Image copyright Tess Kincaid
Her life felt disjointed, like a jigsaw badly cut from cheap cardboard, the pieces difficult to fit together. He felt helpless but did not sympathise. She could not make herself understood. He didn’t know what to say. Her words came out jumbled and incoherent. He asked her to repeat. She offended unintentionally, was hurt when he grew angry. He asked questions. She answered. He doubted. She wept. He shouted.
Perhaps, after all, theirs was not the fairy-tale romance everyone had assumed it to be. Their backgrounds were too dissimilar and love could not overcome all. He had grown up with great privilege, the product of centuries of breeding, a true pedigree, one might say. She was newly come to riches and of modest lineage.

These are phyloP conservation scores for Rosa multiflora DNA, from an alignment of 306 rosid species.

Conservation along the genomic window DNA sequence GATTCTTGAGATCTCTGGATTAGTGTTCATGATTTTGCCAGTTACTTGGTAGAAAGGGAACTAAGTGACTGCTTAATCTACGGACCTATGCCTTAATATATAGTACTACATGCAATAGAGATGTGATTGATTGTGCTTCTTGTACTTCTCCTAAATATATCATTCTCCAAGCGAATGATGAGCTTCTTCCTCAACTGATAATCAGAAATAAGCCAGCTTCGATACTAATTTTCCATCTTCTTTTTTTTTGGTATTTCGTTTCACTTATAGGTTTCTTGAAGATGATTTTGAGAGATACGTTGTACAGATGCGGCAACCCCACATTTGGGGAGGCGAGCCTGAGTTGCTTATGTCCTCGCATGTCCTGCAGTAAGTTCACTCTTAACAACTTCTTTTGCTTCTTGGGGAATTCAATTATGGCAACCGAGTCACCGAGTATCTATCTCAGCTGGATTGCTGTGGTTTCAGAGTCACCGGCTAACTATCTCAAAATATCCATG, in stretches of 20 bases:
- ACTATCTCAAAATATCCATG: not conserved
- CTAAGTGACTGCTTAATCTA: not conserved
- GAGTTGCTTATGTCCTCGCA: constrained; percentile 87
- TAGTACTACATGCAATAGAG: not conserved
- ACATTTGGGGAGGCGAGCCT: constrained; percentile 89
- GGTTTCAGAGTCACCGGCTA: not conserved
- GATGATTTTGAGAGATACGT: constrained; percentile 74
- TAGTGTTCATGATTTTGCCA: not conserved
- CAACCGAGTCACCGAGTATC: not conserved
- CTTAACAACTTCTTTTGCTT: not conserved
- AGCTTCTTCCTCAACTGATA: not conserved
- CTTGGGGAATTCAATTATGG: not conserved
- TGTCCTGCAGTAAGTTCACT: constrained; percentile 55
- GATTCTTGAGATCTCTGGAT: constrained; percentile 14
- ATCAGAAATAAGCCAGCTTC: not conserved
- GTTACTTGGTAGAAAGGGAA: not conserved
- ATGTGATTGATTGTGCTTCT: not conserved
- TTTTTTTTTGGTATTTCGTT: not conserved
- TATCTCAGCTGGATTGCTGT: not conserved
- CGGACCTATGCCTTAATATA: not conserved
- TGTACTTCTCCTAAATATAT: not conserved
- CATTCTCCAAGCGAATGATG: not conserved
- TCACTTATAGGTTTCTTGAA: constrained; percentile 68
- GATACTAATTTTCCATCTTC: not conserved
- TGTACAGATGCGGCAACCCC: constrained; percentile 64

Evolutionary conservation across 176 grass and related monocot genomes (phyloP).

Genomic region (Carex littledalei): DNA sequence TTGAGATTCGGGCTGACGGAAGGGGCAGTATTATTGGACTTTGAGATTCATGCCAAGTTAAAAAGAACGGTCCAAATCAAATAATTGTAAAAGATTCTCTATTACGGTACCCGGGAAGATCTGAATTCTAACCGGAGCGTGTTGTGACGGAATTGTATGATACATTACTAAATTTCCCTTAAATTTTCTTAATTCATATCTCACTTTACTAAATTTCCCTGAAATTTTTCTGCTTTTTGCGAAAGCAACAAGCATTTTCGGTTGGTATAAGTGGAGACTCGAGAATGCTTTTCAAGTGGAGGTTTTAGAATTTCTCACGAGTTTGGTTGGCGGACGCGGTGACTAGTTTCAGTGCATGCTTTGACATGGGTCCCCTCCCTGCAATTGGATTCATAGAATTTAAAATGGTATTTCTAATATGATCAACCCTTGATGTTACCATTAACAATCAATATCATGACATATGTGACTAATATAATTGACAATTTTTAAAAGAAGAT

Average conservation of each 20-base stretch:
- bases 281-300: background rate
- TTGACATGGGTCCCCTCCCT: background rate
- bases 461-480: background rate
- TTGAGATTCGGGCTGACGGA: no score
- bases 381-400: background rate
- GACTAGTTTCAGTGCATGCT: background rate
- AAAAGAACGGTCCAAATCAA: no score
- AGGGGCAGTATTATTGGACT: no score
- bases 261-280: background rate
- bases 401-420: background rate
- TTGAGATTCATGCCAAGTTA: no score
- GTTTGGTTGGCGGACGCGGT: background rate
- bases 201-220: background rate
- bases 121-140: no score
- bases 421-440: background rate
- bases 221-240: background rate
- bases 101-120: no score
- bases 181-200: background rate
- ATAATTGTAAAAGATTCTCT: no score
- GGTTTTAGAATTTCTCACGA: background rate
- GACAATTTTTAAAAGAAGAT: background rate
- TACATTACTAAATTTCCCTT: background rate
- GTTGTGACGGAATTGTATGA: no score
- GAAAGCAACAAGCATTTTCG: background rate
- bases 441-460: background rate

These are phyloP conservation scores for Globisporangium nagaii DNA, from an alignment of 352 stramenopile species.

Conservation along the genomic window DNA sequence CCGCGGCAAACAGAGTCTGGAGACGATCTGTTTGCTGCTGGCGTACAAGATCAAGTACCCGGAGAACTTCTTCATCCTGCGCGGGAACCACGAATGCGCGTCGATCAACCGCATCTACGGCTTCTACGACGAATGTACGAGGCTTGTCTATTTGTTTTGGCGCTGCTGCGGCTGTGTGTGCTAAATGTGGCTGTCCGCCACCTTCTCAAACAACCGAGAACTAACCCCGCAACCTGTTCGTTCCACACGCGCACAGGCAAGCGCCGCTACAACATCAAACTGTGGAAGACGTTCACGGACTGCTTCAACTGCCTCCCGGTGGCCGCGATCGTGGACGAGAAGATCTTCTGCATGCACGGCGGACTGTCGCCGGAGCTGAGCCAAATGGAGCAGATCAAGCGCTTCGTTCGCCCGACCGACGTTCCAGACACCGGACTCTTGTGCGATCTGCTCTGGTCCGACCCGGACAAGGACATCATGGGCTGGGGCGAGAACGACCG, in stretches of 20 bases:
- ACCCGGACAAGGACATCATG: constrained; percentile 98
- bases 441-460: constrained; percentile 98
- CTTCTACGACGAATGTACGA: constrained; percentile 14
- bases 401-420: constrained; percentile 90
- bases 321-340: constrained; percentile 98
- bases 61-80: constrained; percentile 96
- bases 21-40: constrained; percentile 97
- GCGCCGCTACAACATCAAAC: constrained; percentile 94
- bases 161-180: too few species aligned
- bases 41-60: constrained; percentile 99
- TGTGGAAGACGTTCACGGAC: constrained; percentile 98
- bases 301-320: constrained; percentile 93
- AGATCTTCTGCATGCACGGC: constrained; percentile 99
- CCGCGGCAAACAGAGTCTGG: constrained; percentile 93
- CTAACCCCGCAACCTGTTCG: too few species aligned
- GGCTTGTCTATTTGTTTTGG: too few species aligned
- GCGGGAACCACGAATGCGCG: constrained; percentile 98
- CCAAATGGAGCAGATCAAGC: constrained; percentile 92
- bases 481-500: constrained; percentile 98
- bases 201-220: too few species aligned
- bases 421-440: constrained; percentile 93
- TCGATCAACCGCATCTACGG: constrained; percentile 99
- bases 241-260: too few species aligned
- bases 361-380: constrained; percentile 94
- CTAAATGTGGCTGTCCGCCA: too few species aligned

The parents shook their heads and decided that the marriage should not take place. Too late! The plans were already afoot, the cameras set to roll, and so bride and groom met at the altar and pledged their troth, each knowing that the other was lying, each wondering how long it would take before they could be set free.
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